WTF Happened To The Teen Choice Awards????
FOX's annual Teen Choice Awards is a nothing award show. Basically, if you were to have a scale of importance, the Emmys, Grammys, Oscars and Tonys would be the 10s; the American Music Awards, Peoples Choice Awards, BRITs, MTV VMAs, and CMAs would be around 6; the MTV Movie Awards, Nickelodeon Kids Choice Awards and ESPYs would be around 4; and at the bottom of the scale, Spike TVs Guy's Choice Awards, the YouTube Awards, the AVNs, any award show produced for Disney Channel, and the Teen Choice Awards. You could get fooled that an award show is more important than it actually is if the producer is able to get a lot of current popular celebrities to show up. And that is usually due to timing, your award show air when a lot of celebrities are promoting their newest projects, and not around the time any other award shows or televised events are airing to give those celebrities some other red carpet to show up at.
I liked FOX's Teen Choice Awards, and not because it airs months after the last award show aired, or the fact that it's award is an actual surf board, but because it was always deliberately positioned to steal the thunder from MTV's Video Music Awards. FOX always made sure the Teen Choice Awards aired a couple of weeks before the MTV VMAs. I even heard somewhere that MTV had been developing a Teen Choice Awards as an answer to the Nickelodeon Kids Choice Awards, and someone at FOX decided to beat them to it. With exception to the casts of Jersey Shore and The Hills and anyone else under contract to MTV, pretty much everyone who showed up at the MTV VMAs had just previously appeared on the Teen Choice Awards. And for a couple of years, celebs that did the Teen Choice Awards skipped the MTV VMAs. For a brief time it looked as if the Teen Choice Awards would finally squash the bug that is the VMAs for good.
And if you think I am being a little too hostile to the VMAs, then you are right. I was part of the original MTV generation, who were promised a 24 hour music channel, and all they had to do was constantly call up their cable companies and beg them to add it. We loved our music video channel. We made our music video channel the first major success of the just emerging Cable Television market, even before CNN, ESPN and HBO finally started making profits. We loved our MTV! But then Viacom bought the channel, installed their own executives, and gradually phased almost all the music programming out. You can occasionally still find music videos on MTV if you are up very late, and they are not airing an overnight marathon of one of their reality shows. There was a huge gap between those dark years and when YouTube finally arrived, where if your favorite recording artist released a new music video then you were shit out of luck. Or you would wait for your cable company to add MTV2, but by the time they finally did, MTV2 had also phased out showing music videos.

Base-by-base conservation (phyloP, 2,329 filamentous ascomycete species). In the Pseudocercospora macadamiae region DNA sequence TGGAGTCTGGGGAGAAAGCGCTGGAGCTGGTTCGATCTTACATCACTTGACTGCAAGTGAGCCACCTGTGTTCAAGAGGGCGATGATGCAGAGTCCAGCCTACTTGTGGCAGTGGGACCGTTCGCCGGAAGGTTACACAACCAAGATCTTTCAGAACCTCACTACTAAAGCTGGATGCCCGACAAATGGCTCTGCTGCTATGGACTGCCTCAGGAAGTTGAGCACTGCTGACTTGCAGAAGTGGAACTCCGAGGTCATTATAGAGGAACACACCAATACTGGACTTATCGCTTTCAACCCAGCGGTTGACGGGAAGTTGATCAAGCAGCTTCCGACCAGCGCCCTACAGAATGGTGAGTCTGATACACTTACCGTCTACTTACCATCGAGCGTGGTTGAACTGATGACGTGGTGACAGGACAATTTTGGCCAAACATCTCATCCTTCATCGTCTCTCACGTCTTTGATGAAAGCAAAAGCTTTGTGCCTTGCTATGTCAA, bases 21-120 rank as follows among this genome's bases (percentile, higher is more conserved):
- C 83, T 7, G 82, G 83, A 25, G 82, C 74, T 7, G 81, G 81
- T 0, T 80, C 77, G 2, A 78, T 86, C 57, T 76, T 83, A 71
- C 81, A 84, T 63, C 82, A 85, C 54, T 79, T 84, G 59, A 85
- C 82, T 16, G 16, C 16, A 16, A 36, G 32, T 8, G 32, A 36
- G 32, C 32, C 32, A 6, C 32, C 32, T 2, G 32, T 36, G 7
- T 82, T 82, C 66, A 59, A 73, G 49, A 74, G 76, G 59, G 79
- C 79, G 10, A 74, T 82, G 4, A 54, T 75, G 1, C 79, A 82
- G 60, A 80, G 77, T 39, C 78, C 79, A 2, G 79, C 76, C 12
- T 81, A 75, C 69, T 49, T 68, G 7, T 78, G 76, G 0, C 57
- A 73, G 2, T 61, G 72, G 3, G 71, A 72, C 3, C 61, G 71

And why were music videos so important to us? Because MTV taught us that music videos were important. They bombasted us with their "I Want My MTV" advertisements which told us how cool having music videos on 24 hours was. And they gave us their annual MTV Music Video Awards. An event that, for a while there, every major recording artist showed up at. Even recording artists who never showed up at the Grammys. Prior to the 80s we never gave music videos a second thought. By the end of the 80s they were part of our everyday lives.
MTV got us all addicted to music videos, then they took it all away. Imagine if Mark Zuckerberg decided to take social media off of Facebook and replace it all with click bait news, because he decided click bait news made more money. You'd be pissed that a major part of our shared culture was suddenly gone. But not too pissed, because there are a multitude of other social media sites you could move to. When MTV and VH1 phased out music videos there was no other music video channel to switch to. MTV had shut down all competition by pressuring record companies into signing exclusive deals where only MTV could air their new videos.